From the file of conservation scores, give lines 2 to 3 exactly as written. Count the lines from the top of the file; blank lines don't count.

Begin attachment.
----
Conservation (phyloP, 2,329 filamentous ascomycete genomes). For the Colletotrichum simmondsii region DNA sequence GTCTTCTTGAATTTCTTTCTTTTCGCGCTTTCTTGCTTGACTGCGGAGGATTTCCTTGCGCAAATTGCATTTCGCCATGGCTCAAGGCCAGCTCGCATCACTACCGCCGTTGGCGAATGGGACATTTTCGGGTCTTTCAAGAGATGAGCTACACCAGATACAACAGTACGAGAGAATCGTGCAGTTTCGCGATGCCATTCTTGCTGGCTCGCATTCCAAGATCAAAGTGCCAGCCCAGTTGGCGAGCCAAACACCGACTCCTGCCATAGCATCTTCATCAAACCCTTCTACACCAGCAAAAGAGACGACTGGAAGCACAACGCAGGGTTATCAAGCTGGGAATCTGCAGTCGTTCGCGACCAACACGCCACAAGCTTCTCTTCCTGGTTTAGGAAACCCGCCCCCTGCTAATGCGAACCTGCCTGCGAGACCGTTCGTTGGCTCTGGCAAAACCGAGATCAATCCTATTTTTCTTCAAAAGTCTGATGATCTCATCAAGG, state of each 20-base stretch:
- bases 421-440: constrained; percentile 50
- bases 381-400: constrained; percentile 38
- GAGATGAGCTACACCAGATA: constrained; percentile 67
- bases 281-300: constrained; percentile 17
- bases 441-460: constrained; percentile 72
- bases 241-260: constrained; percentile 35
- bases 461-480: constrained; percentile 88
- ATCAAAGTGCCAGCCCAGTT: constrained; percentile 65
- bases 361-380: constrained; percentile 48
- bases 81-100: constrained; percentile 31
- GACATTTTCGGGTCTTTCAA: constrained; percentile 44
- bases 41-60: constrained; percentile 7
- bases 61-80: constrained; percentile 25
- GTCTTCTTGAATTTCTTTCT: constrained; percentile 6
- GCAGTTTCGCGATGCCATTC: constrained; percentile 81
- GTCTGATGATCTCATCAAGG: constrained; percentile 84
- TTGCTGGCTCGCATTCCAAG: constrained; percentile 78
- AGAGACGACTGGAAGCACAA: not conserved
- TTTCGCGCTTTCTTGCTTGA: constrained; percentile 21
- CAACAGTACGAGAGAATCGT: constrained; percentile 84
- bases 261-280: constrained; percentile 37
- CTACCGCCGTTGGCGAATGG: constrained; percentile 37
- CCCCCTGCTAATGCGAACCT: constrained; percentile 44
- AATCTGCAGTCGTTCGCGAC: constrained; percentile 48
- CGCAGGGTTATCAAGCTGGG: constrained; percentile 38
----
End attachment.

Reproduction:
- bases 421-440: constrained; percentile 50
- bases 381-400: constrained; percentile 38